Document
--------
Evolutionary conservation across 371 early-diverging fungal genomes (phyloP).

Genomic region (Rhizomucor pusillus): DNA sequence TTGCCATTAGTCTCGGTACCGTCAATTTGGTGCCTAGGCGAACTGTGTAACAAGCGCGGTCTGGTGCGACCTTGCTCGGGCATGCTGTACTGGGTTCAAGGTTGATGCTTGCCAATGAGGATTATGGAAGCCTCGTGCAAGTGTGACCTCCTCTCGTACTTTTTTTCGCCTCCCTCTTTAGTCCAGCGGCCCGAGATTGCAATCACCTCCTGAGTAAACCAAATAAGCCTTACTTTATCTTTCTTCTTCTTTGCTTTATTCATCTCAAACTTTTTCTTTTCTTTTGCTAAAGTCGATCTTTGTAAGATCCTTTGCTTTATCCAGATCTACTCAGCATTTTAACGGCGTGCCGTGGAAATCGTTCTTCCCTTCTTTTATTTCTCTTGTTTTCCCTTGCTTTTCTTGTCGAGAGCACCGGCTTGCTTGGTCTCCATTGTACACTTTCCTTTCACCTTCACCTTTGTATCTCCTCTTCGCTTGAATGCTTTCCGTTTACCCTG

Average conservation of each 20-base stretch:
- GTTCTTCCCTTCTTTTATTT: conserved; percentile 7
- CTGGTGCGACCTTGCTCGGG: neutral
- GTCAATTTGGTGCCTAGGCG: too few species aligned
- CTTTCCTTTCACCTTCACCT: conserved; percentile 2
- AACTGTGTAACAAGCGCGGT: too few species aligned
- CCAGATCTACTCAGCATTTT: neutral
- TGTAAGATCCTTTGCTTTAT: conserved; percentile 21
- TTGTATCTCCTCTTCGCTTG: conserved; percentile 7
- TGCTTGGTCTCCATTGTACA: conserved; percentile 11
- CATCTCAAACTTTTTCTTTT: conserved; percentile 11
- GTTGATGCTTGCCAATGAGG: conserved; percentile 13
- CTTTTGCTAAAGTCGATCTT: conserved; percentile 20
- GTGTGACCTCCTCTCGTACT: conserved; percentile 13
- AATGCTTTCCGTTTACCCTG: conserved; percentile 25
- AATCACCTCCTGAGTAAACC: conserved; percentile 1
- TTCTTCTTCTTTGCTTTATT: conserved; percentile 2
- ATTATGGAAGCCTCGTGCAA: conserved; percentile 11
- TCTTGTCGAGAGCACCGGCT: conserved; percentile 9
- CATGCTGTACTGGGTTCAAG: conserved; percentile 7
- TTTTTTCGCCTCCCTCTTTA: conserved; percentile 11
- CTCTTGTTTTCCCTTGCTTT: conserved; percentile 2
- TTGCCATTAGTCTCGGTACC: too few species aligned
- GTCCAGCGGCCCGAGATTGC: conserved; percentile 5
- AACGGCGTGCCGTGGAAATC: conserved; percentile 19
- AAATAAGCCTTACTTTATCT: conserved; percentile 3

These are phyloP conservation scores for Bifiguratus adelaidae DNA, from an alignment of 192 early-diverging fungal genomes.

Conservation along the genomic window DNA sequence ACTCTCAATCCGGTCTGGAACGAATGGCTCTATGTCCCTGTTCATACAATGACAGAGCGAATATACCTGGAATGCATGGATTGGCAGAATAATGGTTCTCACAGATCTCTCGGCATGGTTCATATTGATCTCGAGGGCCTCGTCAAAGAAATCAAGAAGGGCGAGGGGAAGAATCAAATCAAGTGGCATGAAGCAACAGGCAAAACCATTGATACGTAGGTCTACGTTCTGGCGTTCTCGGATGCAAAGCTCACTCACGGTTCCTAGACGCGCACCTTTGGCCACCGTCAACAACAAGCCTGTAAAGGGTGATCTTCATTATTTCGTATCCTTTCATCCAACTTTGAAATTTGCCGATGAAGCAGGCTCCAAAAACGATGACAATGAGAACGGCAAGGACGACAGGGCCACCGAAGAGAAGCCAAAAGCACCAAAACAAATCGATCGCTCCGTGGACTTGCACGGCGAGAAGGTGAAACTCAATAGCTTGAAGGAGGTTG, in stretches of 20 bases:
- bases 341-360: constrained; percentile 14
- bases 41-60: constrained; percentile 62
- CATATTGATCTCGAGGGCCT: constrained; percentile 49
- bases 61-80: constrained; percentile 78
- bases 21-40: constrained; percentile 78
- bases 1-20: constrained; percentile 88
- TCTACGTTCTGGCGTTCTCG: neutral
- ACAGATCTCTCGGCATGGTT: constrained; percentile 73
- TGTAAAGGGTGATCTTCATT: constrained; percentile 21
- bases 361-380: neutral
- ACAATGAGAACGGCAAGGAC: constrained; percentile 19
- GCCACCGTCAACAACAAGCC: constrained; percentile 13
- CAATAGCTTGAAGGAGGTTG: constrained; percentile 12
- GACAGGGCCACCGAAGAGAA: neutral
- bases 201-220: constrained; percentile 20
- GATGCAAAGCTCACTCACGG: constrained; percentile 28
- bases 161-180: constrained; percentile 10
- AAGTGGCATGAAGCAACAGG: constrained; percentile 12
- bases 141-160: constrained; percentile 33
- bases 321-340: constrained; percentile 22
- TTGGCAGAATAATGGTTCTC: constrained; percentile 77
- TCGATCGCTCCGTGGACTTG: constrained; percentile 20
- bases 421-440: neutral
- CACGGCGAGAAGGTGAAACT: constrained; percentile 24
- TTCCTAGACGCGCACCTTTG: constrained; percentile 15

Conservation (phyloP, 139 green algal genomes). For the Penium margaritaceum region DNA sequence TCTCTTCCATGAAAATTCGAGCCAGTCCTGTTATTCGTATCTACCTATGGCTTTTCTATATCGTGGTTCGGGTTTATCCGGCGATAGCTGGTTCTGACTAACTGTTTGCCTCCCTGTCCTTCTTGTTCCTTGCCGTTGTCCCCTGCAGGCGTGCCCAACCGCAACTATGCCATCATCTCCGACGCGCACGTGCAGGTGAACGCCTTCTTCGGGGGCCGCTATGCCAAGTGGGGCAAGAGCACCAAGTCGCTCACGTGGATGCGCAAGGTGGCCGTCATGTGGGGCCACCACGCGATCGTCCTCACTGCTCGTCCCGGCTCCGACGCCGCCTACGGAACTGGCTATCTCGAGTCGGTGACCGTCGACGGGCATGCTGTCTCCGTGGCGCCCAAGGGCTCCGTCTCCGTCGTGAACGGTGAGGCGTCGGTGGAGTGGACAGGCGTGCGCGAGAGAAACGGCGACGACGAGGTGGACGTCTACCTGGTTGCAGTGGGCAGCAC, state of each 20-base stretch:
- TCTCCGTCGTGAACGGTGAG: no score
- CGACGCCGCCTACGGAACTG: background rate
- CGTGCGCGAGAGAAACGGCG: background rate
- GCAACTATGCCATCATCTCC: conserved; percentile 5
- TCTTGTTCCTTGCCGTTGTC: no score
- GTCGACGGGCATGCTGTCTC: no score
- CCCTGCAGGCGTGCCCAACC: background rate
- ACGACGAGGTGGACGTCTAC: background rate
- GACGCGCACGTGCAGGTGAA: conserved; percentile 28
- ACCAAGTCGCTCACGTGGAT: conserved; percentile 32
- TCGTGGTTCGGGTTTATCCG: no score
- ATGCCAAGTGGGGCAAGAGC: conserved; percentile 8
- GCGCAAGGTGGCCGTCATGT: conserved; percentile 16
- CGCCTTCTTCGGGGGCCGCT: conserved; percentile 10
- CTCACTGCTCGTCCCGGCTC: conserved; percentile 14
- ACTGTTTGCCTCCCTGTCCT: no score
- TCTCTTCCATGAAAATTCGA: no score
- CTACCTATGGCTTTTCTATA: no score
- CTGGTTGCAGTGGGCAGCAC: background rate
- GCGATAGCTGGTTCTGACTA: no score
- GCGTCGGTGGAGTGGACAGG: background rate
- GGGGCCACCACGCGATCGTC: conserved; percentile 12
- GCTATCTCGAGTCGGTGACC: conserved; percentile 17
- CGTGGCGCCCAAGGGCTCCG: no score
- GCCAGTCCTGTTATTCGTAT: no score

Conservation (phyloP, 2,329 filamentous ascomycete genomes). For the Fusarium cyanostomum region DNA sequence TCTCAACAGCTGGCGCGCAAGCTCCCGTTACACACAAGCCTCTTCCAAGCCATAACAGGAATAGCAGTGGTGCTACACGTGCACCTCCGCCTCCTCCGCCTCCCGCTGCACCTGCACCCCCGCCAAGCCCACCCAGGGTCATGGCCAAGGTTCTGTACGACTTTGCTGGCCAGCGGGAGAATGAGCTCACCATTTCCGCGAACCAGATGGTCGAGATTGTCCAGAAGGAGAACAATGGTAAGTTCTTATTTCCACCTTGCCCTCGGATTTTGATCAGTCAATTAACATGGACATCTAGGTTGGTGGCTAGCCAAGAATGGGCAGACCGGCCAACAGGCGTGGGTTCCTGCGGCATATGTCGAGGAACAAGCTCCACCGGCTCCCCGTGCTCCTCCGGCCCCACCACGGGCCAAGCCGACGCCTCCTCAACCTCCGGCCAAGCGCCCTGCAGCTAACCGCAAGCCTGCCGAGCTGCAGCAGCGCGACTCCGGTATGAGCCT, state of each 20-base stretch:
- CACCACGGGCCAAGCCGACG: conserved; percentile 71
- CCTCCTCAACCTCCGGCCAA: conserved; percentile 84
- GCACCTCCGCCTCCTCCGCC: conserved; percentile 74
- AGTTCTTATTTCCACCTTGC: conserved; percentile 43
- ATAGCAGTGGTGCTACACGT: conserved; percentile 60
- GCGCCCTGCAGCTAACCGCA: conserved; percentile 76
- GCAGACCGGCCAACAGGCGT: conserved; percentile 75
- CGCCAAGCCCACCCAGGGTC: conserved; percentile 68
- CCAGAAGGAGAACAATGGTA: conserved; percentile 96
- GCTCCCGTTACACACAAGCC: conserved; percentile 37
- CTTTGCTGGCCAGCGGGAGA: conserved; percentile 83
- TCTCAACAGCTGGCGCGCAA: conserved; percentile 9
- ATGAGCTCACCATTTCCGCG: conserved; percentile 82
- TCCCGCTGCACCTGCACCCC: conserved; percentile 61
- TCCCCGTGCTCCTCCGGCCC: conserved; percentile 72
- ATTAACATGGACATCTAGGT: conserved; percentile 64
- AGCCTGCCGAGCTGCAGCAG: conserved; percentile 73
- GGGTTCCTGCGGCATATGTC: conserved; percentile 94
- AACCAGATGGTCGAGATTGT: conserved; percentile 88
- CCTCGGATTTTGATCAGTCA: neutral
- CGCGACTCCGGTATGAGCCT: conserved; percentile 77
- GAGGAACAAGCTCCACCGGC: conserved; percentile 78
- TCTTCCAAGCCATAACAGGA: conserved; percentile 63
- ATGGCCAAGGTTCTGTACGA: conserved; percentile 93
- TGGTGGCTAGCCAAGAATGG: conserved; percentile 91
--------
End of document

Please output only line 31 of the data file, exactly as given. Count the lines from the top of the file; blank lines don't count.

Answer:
- bases 341-360: constrained; percentile 14